Elbow Spikes on a Creature's Wing

Discussion in 'Research' started by Jdailey1991, Sep 10, 2018.

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  1. Jdailey1991

    Jdailey1991 Lore Master

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    Believability of a fantasy creature can go so far. Case in point--the title feature. I have first seen it on a Ringwraith's winged mount...

    [​IMG]

    ...then on Smaug...

    [​IMG]

    ...and finally on the dragons of Tui T. Sutherland's Wings of Fire series.

    [​IMG]

    I never understood the appeal. Bats don't have it. Pterosaurs certainly didn't have it. It doesn't add to the wings' appeal--it just makes them look scrawnier.

    [​IMG]

    Without the need for a spike growing from its elbows, a bat's wings look better and cover more surface area needed for flight. So in regards to adaptation, what point would elbow spikes on a creature's wings serve?
     
  2. Night Gardener

    Night Gardener Lore Master

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    In anatomical terms, the spikes might be akin to fingernails or claws. The usefulness of such appendages depends on the secondary use of the wing outside of flight. Grappling/clinging to cliff faces? Protecting young in the nest? In noting the reference to bat wings... essentially a giant hand with stretched membrane. What's on the end of most animal's digits, prehensial or not?

    In aerodynamic terms, at least in the natural world, long trailing appendages (I'm thinking of tropical birds) might help with lift/drag or aerofoils.

    Biologically speaking, such spikes might help each species of fantastical creature determine gender, alpha-status, or help differentiate species or age/development. They could be very attractive to potential mates.

    Paleontologist Dr. Rik Bakker took a lot of heat for extrapolating that species of dinosaurs underwent radical physical transformations as they aged or based on gender, as opposed to thinking each bizarre series of horns and bumps indicated an entirely seperate species.

    I think these spikes/ appendages are added to dragons, just to make them look different from existing creatures in the current animal kingdom.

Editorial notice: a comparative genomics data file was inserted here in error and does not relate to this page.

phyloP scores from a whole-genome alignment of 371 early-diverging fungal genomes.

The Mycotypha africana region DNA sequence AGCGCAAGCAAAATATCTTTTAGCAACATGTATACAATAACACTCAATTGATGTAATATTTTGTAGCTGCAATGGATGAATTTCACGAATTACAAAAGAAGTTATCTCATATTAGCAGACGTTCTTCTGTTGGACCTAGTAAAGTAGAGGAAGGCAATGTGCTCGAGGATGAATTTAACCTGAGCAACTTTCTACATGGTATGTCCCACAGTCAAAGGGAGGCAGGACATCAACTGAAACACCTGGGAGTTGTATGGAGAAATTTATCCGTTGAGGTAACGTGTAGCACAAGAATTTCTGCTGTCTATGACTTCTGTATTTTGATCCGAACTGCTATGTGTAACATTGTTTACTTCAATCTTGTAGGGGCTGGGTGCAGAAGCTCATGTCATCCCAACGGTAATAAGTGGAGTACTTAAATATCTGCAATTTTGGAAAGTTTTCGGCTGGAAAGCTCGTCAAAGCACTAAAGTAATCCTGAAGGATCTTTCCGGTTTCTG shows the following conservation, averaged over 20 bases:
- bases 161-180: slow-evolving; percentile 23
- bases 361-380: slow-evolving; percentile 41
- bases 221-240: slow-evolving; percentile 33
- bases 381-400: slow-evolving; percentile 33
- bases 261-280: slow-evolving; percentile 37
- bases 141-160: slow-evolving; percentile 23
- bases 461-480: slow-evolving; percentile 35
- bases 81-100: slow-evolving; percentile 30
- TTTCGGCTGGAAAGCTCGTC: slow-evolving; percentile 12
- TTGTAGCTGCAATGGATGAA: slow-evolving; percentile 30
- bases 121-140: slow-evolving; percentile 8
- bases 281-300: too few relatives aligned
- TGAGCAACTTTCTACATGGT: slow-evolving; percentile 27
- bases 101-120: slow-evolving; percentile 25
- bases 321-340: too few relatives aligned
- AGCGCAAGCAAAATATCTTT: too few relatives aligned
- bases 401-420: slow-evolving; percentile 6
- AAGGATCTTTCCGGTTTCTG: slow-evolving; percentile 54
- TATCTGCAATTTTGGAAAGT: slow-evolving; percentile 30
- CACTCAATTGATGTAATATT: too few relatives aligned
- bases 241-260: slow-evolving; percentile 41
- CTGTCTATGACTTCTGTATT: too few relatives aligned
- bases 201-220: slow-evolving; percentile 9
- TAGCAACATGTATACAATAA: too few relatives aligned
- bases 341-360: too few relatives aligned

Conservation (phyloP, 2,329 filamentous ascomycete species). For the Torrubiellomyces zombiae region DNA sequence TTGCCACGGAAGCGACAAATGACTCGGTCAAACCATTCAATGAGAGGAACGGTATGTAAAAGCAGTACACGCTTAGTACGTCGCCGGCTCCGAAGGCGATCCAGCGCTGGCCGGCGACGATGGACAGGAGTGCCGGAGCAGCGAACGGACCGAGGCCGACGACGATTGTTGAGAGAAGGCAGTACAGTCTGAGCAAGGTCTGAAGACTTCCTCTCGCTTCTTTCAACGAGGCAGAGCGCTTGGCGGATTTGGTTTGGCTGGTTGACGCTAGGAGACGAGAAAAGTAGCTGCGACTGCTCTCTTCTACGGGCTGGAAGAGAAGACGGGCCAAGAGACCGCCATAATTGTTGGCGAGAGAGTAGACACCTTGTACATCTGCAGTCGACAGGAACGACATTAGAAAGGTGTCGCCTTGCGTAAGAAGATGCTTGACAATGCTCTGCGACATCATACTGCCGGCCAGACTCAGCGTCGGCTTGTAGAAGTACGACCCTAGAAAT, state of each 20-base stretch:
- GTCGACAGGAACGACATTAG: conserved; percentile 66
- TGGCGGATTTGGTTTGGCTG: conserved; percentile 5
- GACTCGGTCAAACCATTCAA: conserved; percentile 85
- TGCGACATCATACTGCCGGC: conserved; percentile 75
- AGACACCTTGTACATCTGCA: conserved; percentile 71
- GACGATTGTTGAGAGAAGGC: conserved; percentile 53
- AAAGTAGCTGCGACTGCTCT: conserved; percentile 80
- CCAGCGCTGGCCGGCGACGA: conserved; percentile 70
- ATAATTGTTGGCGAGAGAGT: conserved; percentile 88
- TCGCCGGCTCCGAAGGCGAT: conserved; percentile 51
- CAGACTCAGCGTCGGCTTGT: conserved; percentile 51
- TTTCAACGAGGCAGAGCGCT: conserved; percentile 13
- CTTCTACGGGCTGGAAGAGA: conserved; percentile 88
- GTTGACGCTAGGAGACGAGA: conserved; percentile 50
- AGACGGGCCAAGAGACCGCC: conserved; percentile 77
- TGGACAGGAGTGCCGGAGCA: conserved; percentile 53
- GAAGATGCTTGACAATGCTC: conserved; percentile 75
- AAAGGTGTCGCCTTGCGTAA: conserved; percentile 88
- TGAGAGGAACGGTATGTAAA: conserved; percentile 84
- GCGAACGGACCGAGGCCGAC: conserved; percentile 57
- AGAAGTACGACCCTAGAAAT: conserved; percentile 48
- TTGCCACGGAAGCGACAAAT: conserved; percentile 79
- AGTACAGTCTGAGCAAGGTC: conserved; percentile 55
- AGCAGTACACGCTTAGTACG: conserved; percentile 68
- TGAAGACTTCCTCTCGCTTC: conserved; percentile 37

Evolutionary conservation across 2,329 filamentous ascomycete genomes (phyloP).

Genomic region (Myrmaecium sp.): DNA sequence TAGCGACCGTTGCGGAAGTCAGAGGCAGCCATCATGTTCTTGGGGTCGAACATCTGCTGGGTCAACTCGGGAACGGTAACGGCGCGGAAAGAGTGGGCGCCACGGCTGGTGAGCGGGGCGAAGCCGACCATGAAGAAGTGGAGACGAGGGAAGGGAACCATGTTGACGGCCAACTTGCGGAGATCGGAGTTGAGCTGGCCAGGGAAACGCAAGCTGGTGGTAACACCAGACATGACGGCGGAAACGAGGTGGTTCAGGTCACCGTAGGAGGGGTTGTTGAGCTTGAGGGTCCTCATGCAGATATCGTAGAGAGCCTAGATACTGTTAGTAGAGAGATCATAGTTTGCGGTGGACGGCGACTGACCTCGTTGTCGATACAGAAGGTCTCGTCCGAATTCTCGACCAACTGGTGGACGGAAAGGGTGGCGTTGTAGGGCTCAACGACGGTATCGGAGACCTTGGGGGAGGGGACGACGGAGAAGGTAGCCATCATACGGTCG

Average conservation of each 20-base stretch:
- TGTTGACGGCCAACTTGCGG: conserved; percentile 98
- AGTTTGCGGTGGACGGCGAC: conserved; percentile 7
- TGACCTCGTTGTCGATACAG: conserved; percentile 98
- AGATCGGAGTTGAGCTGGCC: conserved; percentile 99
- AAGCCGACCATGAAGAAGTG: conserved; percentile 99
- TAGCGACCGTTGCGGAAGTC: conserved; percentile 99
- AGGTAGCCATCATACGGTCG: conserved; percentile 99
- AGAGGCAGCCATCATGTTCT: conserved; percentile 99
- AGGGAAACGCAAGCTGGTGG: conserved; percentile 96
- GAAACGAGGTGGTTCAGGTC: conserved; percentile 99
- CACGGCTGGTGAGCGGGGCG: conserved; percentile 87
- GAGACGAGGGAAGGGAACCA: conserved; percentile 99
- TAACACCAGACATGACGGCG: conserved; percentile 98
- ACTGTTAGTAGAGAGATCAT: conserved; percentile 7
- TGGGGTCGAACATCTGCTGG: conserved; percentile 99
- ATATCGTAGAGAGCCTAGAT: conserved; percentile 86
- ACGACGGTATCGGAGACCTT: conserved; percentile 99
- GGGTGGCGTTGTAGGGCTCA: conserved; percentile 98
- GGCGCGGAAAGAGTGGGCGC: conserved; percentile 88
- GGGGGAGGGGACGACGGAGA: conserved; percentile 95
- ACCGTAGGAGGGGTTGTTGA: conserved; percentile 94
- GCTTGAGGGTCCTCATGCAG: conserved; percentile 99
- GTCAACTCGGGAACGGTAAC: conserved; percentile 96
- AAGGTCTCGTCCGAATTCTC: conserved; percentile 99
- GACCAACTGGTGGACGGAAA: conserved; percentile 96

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  3. Jdailey1991

    Jdailey1991 Lore Master

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    Who would want to climb onto something with his elbows as opposed to his hands?
     
  4. Night Gardener

    Night Gardener Lore Master

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    Grappling hooks reach out in all directions... If you wanted to dig in and stop from sliding down a cliff face or hilly slippery slope, I'd want downward-facing spikes on my elbows and claws on my finger and toe tips... That's why rock climbers carry recurved ax picks and tree/pole -climbers were spikey toed shoes to stab into the trunk.

    Think of animals that climb trees for a living... they have specialized joints that allow rotation of a clawed appendage to climb up and down a tree. If your dragon has to spend any signifigant portion of its life not flying, how is it supposed to land and clamor around safetly during non-flight activities?

    Also, protection. A jab from a spikey elbow would probably hurt. A lot. And some snakes have special 'spurs' for mating. Nature has imagined and invented stranger creatures than dragons in the past. Check out some sketches of now extinct species as recent as the last ice age: Spikes and spurs and antlers and boned bumps everywhere.
     
  5. Jdailey1991

    Jdailey1991 Lore Master

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    But how can the wings fold with those spikes during rest?
     
  6. Night Gardener

    Night Gardener Lore Master

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    I look at dinosaurs and prehistoric creatures with all their armor and spikes and ponder that same question... how could they sleep and move about without poking themselves? But obviously it worked out well enough all things considered, as they made it into the fossil record.

    Anatomically, a spikey appendage from the elbow would probably need a semi-rotational socket within the main joint for some range of motion. And likely function as an 'extension' of the radius or ulna in the lower arm, as opposed to an extension of the upper arm.

    Also, I think there was a scientific rendering of the sp. Quetzacoatlus ptreosaur that animated a section of wing at the wrist, with some sort of extra bone, (maybe the thumb?) folding inwards against the back of the arm before folding the wing up completely. If you youtube "quadlaunch Quetzacoatlus" a clip should pop up with the wing animation opening and closing.

    It didn't have spikes or scales that we know of, but... Looking at that thing, I don't think it ever slept comfortably a day in its life.
     
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